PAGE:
A 39-year-old woman is in critical condition after a homemade air cannon exploded at the World Championship Punkin Chunkin competition in Bridgeville, Delaware on Sunday. The cannons are used to hurl pumpkins 3,000 feet through the sky but when one of them fired, its trap door flew off, sending metal debris into the air and into a crowd of onlookers. While people may love this event, the accident calls into question Punkin Chunkin’s future after demonstrating the activity’s dangerous risks.
Punkin Chunkin might be a longstanding tradition — the first one was in 1986 — but perhaps it’s time for people to evaluate whether it’s worth continuing in its current form. Or, if they’d like to continue with Punkin Chunkin, they might need to put more precautions and regulations into place.
The The News Journal reports that about ten air cannons had already been fired when the accident happened. The woman was struck in the head and lay motionless when paramedics rushed to her. She was transported to Nanticoke Memorial Hospital and eventually moved to Christiana Medical Center by helicopter. A 56-year-old man was also sustained non-life-threatening injuries.
A spectator at the event caught the accident on video:
This year’s Punkin Chunkin was the first one after a two-year break. In 2013, a former event volunteer filed a lawsuit after an ATV he was riding — he was measuring the distance pumpkins traveled from the contraptions — flipped. He suffered a spinal injury and he alleged the property and the Punkin Chunkin Association were responsible. The lawsuit was dismissed in 2015.
While accidents happen all over, the Punkin Chunkin seems to be an event more prone than others, especially considering that both of the most recent ones have had things go wrong. When there’s dense vegetables being catapulted, of course there’s going to be some risk, even if it’s not the actual pumpkins causing harm. Delaware Online also notes that the competition struggled to obtain insurance.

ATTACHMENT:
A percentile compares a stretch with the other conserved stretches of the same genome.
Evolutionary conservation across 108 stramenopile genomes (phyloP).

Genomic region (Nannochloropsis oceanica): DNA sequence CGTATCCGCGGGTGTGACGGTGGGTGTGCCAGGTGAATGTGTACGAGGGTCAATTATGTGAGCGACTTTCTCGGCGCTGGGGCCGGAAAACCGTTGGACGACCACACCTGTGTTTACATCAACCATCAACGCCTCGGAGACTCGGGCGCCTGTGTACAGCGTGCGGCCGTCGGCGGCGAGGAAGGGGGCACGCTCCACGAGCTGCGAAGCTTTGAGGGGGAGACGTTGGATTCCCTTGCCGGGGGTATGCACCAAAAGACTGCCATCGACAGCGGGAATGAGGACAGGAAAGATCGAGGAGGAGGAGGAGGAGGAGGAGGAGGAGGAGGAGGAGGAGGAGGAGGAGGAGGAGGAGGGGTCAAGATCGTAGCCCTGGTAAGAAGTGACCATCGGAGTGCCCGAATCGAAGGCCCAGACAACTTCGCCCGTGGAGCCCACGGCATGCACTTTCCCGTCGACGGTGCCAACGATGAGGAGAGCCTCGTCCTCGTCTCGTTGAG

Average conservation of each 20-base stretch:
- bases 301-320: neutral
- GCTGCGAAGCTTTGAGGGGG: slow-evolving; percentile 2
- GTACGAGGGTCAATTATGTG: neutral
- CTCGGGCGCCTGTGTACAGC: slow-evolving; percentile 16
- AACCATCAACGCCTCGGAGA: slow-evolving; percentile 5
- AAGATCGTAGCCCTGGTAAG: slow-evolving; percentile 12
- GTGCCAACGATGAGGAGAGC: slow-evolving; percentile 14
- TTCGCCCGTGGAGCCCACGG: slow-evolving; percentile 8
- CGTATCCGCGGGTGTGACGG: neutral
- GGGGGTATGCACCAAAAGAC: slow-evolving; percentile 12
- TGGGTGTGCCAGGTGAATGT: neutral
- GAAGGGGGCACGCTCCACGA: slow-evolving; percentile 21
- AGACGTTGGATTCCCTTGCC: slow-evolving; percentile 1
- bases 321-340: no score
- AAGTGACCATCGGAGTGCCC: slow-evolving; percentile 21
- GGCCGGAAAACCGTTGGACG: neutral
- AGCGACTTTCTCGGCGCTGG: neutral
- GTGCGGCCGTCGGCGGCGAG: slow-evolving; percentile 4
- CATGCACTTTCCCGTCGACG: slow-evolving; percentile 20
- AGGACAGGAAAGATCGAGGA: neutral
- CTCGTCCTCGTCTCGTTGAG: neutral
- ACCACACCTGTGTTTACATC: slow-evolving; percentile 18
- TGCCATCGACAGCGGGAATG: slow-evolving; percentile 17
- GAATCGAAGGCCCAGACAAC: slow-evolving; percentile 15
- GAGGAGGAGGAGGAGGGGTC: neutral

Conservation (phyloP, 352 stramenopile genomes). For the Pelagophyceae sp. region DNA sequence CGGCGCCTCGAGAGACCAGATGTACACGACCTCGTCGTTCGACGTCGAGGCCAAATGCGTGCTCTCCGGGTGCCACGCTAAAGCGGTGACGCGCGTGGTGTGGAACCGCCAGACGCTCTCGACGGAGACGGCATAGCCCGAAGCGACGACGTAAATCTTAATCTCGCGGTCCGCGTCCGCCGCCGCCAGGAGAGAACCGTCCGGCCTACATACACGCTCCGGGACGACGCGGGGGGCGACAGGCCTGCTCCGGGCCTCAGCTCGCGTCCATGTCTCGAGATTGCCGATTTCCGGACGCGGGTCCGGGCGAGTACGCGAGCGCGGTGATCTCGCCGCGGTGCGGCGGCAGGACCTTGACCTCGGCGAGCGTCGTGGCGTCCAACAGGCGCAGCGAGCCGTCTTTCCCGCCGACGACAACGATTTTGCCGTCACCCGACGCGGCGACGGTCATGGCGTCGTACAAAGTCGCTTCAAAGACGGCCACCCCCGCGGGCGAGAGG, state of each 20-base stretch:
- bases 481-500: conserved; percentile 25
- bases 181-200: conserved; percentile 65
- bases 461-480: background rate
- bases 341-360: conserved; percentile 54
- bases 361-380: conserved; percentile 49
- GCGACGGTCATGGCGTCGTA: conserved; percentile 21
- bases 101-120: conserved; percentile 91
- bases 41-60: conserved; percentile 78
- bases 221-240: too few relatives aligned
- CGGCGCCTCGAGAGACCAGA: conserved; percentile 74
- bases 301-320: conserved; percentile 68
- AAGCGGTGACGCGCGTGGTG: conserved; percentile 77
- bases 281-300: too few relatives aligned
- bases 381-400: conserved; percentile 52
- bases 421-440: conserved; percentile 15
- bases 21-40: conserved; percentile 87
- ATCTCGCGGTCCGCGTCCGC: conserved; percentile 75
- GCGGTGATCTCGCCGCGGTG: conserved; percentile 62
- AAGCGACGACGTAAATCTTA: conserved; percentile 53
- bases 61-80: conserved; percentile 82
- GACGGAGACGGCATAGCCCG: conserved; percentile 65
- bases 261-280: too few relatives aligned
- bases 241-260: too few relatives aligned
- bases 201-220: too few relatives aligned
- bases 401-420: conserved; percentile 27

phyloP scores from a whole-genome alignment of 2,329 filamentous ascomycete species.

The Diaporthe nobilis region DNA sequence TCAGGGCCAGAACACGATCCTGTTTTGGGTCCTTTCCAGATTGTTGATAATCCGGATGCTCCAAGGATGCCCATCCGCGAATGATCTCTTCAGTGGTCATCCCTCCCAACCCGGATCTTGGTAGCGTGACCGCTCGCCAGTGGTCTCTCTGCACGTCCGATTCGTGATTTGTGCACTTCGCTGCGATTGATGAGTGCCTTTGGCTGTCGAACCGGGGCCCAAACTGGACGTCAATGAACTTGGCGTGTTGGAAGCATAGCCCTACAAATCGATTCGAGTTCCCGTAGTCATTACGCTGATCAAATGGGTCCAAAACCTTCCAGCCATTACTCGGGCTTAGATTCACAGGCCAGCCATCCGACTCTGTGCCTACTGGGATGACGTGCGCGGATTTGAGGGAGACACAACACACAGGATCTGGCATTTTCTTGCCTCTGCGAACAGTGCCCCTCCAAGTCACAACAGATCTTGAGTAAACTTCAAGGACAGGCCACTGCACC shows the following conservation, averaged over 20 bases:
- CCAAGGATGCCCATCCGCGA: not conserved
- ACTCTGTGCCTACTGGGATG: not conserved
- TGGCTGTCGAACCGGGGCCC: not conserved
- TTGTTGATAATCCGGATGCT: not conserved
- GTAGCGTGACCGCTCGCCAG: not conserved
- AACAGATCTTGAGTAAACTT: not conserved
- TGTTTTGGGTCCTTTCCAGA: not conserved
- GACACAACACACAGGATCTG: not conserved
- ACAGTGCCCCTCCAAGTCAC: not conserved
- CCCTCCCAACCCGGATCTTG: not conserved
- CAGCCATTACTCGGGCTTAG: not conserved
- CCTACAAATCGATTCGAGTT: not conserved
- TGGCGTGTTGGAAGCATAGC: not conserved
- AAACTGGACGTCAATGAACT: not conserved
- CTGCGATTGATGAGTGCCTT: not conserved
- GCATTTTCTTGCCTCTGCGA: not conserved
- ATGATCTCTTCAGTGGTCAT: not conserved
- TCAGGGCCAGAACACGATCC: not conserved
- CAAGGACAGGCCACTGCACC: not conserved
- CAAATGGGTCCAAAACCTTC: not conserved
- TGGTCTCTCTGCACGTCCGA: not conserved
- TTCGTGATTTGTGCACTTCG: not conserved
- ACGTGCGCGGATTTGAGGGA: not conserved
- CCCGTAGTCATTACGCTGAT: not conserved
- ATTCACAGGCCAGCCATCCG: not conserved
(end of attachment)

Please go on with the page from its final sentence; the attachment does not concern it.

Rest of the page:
Along with the World Championship Punkin Chunkin competition, there are various other outdoorsy events that seem a bit questionable when it comes to safety. Every year, Wisconsin hosts the Lumberjack World Championships which includes events like swinging around a hot saw and racing up a 90-foot-tall cedar spar pole. Apparently people love to watch these sorts of activities, but they seem like recipes for disasters.
The Science Channel and Discovery Channel were preparing for a competition simulcast that is one of Science Channel’s biggest television programs each year. it was to be aired on November 26.
Inverse contacted Discovery Networks about the accident but a representative couldn’t offer any comment about the accident or plans about whether it would air the program.